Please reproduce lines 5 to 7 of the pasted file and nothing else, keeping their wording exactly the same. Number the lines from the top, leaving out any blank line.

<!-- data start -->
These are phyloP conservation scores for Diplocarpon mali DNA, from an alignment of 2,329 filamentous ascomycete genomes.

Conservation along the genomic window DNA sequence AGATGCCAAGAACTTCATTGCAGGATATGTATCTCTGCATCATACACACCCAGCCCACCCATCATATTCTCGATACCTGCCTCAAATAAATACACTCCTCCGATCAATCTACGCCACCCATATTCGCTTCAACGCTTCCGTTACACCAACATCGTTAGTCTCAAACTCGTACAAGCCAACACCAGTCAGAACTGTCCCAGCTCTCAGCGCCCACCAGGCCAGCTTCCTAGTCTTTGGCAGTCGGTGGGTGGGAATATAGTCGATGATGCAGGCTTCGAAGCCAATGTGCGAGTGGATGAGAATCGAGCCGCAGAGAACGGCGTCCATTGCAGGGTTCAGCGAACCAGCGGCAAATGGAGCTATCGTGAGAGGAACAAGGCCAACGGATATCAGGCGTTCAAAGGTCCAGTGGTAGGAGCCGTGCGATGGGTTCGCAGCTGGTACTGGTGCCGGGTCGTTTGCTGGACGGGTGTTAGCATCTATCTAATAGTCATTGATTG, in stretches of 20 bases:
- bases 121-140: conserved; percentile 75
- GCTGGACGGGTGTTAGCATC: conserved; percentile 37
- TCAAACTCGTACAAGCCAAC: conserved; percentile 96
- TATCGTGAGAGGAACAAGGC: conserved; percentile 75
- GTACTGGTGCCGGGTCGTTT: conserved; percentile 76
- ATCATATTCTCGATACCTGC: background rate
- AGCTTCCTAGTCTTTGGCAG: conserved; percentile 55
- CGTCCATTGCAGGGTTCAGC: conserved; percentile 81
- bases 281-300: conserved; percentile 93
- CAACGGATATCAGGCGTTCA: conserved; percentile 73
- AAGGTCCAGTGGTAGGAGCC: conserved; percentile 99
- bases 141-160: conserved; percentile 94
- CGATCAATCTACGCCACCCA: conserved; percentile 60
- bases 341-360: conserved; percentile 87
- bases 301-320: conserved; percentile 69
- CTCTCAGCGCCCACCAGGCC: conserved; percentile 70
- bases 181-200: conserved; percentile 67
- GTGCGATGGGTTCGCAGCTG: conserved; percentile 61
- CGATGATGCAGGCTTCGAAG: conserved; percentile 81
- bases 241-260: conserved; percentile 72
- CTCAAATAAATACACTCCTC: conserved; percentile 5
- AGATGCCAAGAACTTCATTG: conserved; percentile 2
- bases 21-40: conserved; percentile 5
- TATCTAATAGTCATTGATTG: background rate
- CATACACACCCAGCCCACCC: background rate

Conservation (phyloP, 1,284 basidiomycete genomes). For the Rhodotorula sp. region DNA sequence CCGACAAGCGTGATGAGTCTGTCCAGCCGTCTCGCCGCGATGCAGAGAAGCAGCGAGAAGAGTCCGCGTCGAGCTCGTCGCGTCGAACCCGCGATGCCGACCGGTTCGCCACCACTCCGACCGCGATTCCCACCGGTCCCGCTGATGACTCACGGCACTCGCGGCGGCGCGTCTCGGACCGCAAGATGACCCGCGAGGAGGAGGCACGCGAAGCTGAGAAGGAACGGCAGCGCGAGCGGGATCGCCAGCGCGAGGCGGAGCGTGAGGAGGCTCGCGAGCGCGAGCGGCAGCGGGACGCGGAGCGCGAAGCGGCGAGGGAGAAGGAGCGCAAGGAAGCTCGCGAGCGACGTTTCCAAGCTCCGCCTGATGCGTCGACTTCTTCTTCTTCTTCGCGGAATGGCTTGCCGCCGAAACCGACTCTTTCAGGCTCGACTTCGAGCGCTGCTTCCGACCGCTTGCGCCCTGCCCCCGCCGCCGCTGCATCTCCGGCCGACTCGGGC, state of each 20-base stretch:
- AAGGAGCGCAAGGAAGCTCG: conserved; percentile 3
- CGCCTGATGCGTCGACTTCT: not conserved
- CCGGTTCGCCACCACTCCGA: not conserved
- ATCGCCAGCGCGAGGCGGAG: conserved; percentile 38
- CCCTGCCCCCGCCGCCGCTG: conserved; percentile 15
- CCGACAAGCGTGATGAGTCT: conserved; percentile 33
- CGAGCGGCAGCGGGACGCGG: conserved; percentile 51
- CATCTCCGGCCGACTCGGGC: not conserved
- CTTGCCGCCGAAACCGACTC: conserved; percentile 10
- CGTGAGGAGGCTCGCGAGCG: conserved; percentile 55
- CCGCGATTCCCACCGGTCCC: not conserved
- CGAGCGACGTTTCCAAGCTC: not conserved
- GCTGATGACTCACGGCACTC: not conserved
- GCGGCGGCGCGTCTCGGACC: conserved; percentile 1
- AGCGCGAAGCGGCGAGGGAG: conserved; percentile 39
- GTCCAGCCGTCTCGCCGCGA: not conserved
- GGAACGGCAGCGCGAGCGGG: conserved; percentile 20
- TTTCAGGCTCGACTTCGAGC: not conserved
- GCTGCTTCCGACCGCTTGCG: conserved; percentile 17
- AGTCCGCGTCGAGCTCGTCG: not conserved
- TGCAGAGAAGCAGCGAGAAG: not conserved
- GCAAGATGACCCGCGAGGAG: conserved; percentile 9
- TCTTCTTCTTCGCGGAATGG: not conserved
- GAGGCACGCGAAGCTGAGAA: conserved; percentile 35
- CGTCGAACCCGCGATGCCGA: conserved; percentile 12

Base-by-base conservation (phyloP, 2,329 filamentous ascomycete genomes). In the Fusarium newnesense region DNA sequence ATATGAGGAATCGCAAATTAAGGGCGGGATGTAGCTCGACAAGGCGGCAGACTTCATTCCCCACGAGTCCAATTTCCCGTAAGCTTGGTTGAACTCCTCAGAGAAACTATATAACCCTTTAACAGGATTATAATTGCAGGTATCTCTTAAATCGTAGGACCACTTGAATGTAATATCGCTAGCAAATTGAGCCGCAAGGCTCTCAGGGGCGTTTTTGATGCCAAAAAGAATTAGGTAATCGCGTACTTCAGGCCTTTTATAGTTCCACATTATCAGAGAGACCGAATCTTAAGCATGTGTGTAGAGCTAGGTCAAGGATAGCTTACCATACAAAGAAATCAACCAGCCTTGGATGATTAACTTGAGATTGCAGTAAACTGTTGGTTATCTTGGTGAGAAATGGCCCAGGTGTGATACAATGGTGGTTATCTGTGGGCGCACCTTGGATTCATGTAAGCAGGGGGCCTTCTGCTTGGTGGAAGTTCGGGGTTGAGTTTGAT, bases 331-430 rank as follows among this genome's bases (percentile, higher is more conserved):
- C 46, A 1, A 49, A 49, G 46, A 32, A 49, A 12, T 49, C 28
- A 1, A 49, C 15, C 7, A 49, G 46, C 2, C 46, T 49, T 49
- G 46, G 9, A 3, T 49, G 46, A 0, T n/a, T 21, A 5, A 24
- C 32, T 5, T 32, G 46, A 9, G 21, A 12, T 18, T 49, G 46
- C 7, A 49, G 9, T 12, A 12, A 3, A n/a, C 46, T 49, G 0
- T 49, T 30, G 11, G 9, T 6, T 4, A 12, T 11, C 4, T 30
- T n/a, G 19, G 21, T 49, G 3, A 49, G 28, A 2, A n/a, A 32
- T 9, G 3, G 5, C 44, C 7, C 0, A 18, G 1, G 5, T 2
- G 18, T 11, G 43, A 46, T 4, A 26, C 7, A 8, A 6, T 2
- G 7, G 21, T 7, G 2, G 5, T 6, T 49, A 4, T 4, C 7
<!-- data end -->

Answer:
- TCAAACTCGTACAAGCCAAC: conserved; percentile 96
- TATCGTGAGAGGAACAAGGC: conserved; percentile 75
- GTACTGGTGCCGGGTCGTTT: conserved; percentile 76